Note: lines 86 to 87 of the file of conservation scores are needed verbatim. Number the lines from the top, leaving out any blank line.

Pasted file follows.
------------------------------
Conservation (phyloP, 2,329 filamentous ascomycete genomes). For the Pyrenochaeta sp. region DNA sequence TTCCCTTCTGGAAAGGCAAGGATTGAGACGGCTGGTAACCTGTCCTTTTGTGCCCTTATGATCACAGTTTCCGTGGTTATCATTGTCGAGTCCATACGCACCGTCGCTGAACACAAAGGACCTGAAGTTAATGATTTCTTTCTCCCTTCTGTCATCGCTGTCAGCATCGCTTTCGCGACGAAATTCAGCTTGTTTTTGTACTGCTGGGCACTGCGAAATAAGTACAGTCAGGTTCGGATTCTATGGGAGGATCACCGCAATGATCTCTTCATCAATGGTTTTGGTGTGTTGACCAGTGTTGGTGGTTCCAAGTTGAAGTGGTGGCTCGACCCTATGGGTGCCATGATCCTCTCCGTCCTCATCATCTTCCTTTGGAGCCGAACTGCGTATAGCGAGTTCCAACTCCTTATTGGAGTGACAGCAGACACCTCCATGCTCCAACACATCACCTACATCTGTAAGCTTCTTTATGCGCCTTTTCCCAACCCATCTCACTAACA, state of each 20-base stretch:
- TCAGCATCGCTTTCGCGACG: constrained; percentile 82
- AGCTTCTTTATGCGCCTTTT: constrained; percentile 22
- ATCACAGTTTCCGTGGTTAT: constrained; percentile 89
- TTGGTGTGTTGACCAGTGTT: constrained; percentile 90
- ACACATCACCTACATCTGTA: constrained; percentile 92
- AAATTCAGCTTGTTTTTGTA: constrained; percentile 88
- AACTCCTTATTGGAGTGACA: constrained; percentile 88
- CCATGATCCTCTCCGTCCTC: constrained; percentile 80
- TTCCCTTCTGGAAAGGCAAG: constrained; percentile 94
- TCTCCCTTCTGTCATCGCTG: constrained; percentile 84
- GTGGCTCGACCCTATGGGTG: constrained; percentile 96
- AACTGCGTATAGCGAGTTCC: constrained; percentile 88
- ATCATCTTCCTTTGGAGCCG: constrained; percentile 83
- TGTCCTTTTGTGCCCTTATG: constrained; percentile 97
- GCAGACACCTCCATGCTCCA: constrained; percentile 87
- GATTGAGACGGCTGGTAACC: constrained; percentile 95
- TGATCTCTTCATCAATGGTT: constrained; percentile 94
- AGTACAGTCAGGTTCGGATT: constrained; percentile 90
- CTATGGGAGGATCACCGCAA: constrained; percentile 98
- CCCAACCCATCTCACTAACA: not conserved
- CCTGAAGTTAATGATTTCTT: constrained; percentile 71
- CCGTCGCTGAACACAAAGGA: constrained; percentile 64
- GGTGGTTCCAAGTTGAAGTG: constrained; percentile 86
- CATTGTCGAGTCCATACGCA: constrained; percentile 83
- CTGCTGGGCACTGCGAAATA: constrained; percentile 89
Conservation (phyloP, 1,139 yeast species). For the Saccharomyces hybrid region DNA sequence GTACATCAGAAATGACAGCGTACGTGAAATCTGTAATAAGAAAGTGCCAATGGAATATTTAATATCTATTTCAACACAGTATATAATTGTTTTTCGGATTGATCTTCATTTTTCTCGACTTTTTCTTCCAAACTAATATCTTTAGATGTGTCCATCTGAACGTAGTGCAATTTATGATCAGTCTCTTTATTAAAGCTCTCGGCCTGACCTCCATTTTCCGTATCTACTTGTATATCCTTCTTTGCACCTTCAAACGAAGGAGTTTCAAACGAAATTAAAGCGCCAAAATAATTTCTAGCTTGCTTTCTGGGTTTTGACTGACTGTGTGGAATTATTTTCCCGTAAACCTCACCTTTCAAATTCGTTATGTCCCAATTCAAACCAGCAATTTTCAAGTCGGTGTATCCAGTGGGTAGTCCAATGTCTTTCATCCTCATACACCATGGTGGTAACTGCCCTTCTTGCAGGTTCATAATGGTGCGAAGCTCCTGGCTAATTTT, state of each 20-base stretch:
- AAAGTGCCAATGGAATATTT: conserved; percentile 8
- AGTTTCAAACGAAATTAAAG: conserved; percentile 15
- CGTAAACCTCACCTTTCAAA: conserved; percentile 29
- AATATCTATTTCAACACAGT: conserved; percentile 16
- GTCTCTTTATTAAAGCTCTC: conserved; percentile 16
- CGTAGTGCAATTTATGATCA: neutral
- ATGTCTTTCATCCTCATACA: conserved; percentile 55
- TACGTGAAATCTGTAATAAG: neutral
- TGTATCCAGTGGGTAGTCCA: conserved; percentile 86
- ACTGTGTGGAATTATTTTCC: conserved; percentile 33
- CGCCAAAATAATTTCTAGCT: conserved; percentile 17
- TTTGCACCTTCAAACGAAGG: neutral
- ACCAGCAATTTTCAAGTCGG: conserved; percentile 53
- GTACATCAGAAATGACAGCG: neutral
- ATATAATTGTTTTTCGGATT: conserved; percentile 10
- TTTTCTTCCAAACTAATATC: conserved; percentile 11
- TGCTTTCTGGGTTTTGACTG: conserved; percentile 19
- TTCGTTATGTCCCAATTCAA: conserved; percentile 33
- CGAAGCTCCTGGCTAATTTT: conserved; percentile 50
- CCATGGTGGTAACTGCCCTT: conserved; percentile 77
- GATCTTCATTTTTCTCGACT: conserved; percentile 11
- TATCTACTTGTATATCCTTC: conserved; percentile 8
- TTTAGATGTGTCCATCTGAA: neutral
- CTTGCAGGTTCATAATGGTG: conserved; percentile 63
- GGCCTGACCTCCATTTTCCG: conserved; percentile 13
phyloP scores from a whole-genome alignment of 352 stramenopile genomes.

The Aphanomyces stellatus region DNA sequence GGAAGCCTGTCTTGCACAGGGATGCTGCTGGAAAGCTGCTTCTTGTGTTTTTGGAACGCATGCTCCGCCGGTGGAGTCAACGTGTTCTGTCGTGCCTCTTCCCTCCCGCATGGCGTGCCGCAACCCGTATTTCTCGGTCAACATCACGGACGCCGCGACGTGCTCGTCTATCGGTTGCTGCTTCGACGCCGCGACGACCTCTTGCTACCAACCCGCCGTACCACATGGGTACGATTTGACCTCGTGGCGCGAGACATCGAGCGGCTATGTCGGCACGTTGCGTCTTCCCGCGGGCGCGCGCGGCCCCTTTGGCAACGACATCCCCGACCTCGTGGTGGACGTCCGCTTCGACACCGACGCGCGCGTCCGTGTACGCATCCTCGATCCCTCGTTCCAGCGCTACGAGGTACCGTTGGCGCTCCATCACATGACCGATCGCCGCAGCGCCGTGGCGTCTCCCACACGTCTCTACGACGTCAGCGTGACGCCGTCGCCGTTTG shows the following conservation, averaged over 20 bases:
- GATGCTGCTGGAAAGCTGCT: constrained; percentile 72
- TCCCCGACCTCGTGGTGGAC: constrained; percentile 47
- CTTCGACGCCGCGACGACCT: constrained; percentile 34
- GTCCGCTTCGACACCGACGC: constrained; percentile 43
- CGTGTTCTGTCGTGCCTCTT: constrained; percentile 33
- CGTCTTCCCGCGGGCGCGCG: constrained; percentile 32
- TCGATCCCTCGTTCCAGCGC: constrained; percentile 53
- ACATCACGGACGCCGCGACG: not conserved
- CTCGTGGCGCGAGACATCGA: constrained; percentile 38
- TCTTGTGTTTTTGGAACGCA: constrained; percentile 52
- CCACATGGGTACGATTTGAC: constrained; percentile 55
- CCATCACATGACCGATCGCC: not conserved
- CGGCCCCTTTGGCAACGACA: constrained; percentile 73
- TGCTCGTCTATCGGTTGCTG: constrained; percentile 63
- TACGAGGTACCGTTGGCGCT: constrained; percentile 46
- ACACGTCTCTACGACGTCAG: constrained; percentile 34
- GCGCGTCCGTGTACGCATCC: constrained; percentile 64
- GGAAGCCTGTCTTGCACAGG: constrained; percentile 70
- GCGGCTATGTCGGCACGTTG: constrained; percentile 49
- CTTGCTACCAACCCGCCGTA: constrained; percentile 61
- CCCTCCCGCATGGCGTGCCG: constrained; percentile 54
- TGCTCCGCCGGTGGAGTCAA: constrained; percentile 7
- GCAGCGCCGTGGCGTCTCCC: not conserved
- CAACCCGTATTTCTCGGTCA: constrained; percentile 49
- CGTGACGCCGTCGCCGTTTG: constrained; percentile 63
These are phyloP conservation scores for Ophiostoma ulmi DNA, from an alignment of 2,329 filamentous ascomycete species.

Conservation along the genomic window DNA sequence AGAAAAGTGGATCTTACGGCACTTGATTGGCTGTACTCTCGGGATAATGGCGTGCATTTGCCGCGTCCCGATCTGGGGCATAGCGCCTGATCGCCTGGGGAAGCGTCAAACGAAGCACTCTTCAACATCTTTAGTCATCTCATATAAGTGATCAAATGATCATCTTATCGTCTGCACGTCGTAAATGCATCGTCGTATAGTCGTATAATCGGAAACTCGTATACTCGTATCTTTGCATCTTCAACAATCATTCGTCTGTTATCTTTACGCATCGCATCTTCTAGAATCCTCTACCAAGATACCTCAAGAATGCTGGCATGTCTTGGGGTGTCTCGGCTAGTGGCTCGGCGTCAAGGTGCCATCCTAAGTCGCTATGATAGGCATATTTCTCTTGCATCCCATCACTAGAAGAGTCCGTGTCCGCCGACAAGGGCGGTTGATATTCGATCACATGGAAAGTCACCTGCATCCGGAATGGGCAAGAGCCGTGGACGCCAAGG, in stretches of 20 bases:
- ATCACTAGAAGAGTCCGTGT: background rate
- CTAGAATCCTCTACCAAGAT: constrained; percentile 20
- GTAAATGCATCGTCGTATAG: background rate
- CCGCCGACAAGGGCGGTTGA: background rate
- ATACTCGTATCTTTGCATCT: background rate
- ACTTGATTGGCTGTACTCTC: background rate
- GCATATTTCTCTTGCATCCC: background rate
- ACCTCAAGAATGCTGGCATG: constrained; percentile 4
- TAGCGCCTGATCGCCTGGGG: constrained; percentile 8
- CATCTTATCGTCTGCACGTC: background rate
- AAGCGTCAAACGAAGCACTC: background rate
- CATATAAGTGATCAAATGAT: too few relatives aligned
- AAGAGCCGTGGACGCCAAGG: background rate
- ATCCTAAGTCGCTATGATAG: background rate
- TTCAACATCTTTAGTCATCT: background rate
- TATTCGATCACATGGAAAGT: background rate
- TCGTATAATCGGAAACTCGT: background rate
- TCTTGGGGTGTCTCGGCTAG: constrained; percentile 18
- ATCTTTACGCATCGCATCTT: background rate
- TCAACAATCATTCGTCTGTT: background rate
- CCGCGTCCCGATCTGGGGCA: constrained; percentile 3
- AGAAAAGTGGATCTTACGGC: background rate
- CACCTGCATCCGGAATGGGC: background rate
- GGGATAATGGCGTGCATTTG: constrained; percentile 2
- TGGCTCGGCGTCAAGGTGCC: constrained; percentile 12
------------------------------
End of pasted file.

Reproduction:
- ATACTCGTATCTTTGCATCT: background rate
- ACTTGATTGGCTGTACTCTC: background rate